Congratulations to all graduating middle school students and to those who completed their Enhanced Skills Building groups. We look forward to our continuing relationship with you. Please remember to let us know if there is a change in your family situation. We will be here all summer!


Middle school students who entered the Caregiving Youth Project this year were given blankets and quilts made by the Linus Project and Hibiscus Quilt Guild of South Florida.






The majority of our care receivers take some type of medicine;often there are many medications to help manage various health conditions that our family members have.


Do you know even one person who has all the money in the world to spend?  Spending limited funds on medications is a necessary choice.  Here are three ways that we at CYP can help you learn to shop for medications so that you stretch your dollars.  


One way that we are excited about is through using a prescription discount card. The card is free for you and your family and even your extended family.  It is a card that you can use whenever you have to get a medication that is not covered by other insurances.  The average savings are about 30% for each prescription.  There are also ways to have medications mailed directly to your home at lower rates. 


Using this card, when it makes good money sense for you, will also allow AACY to receive a small donation which, little by little, will add up and help reach more caregiving youth!


A second way to save money is to connect directly with the drug manufacturer.  Some companies have a special number to call to determine your family's eligibility and others have an internet application.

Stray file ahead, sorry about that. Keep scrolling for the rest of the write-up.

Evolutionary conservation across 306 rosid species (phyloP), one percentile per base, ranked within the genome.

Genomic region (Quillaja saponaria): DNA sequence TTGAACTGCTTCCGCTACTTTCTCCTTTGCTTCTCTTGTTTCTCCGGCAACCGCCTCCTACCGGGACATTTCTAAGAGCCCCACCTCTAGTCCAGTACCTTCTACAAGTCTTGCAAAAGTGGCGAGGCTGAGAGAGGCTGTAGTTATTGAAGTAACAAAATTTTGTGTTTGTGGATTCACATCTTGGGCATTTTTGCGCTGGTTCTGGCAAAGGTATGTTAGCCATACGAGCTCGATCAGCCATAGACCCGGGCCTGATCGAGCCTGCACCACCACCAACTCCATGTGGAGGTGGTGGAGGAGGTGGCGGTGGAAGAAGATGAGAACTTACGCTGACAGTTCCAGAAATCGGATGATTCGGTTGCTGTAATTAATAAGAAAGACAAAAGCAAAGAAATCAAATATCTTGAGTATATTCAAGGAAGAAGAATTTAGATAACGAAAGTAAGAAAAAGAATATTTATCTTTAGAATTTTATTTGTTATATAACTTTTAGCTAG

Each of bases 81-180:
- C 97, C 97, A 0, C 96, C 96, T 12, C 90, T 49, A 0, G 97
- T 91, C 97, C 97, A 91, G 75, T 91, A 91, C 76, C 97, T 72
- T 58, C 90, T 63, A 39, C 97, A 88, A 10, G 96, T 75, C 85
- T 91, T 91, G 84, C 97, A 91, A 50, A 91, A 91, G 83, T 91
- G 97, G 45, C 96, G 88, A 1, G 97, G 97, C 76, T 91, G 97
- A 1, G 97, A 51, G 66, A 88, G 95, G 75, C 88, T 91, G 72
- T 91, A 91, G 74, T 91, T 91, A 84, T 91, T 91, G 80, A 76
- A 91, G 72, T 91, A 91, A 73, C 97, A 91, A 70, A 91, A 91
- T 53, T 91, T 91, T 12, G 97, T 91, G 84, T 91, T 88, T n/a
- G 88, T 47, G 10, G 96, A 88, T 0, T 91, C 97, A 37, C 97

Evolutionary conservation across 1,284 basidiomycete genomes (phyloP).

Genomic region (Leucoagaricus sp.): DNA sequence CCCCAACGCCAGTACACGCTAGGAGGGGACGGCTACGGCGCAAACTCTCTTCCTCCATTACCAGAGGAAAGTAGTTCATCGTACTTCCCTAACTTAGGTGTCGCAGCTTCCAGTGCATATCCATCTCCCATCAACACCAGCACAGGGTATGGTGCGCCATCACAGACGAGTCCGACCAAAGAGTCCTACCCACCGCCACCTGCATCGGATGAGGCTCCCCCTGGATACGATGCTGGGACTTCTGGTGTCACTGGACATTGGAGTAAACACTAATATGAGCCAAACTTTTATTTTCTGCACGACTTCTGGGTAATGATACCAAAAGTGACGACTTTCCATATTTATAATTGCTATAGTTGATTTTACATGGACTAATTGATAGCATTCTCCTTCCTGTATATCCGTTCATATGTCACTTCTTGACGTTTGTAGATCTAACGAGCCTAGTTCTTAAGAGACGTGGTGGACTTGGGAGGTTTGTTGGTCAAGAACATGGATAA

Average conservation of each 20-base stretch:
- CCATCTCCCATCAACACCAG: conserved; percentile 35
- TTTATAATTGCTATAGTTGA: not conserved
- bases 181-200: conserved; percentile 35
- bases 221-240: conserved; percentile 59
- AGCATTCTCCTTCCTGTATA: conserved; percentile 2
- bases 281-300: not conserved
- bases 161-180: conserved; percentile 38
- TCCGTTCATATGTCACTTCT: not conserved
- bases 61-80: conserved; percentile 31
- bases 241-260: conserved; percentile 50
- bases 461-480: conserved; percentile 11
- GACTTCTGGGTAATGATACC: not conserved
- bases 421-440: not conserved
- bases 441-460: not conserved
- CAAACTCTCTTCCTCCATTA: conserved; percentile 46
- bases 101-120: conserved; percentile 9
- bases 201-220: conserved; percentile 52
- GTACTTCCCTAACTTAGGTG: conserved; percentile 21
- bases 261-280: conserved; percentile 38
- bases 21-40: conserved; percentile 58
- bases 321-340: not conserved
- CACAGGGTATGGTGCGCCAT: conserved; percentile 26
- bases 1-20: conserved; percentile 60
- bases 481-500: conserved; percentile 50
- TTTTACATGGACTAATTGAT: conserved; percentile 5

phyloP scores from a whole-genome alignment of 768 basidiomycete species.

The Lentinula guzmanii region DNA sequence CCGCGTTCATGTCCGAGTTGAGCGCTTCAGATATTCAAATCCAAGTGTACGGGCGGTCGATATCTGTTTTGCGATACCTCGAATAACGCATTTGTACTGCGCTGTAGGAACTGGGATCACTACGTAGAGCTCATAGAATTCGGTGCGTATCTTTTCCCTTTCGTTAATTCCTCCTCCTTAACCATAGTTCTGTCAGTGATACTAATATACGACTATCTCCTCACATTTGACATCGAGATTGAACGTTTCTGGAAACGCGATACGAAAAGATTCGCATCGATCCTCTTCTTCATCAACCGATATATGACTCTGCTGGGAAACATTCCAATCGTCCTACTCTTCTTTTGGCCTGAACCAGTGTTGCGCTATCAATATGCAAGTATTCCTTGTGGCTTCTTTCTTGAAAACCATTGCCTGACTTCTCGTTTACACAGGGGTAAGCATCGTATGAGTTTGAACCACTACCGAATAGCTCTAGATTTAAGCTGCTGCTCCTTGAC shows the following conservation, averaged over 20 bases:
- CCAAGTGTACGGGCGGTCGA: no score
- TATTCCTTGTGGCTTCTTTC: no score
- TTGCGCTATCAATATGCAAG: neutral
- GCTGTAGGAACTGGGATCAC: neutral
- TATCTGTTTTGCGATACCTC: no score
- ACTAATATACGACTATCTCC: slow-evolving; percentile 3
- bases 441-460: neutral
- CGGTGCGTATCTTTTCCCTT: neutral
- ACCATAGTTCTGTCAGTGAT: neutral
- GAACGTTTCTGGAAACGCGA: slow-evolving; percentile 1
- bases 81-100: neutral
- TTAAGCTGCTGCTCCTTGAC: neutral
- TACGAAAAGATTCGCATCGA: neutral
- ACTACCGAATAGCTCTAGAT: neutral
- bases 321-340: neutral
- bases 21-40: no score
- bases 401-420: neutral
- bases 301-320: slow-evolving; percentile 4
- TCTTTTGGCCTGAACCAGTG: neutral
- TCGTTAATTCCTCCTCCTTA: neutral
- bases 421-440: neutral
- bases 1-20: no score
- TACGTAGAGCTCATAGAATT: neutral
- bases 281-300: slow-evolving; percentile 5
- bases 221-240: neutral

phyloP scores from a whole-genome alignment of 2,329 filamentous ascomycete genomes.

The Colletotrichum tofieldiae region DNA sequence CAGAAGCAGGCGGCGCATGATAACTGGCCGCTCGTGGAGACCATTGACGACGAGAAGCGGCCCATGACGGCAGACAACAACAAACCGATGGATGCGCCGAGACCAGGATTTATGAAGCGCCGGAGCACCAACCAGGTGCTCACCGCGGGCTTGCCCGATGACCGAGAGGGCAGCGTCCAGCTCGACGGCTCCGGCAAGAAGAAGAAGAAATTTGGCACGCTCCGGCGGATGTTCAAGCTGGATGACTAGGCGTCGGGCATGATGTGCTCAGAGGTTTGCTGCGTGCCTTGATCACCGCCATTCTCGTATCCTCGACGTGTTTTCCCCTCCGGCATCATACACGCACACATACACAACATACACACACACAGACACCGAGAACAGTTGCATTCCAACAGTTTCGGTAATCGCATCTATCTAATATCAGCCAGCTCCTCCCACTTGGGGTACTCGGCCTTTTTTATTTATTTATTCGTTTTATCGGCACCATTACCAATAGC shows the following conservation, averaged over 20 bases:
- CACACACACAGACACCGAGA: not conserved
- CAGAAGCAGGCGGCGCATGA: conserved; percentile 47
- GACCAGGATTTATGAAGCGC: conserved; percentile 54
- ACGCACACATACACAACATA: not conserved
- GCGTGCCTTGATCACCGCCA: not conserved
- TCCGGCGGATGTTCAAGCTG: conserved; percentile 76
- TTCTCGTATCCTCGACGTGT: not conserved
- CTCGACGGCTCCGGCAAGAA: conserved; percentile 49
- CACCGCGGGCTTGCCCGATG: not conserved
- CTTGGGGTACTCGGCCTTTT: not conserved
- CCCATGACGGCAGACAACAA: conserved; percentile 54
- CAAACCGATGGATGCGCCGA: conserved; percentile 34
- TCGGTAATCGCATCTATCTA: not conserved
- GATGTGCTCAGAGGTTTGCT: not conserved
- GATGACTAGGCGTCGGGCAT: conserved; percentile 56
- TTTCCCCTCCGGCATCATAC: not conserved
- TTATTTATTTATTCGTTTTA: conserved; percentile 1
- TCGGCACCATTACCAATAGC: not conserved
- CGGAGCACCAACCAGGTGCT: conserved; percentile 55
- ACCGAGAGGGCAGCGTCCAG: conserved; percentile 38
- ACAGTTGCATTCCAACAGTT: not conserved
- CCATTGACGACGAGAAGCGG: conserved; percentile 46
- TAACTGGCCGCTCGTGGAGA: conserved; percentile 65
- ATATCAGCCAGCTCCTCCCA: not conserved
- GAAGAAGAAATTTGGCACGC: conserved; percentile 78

The third way to stretch medication dollars is to do regular comparison shopping.  Although this takes a little time, the financial results can be meaningful to your family.  Just like food prices vary from store to store and from time to time, so do medication prices.


So this summer as you continue to help your family, explore these medication money savings options.  Call us if you need help; S-T-R-E-T-C-H your body and S-T-R-E-T-C-H your dollars. You and your family will be glad you did!   


Abigail and K'marah.
We would like to thank Abigail of WholeFoods Market for providing a tour of the store, gift cards and a cooking class using Crockpots.  We also appreciate Jarden Consumer Solutions for donating crockpots for each student as well as a cooking booklet. Dawn and Laura of Jarden attended the event to further demonstrate their support and commitment.  Thank you also to United
Abigail, Dawn and Jose.
Healthcare for providing bags and food that CYP students took home from this special event. These donations will aid our families to eat healthy meals while cooking in a safer environment.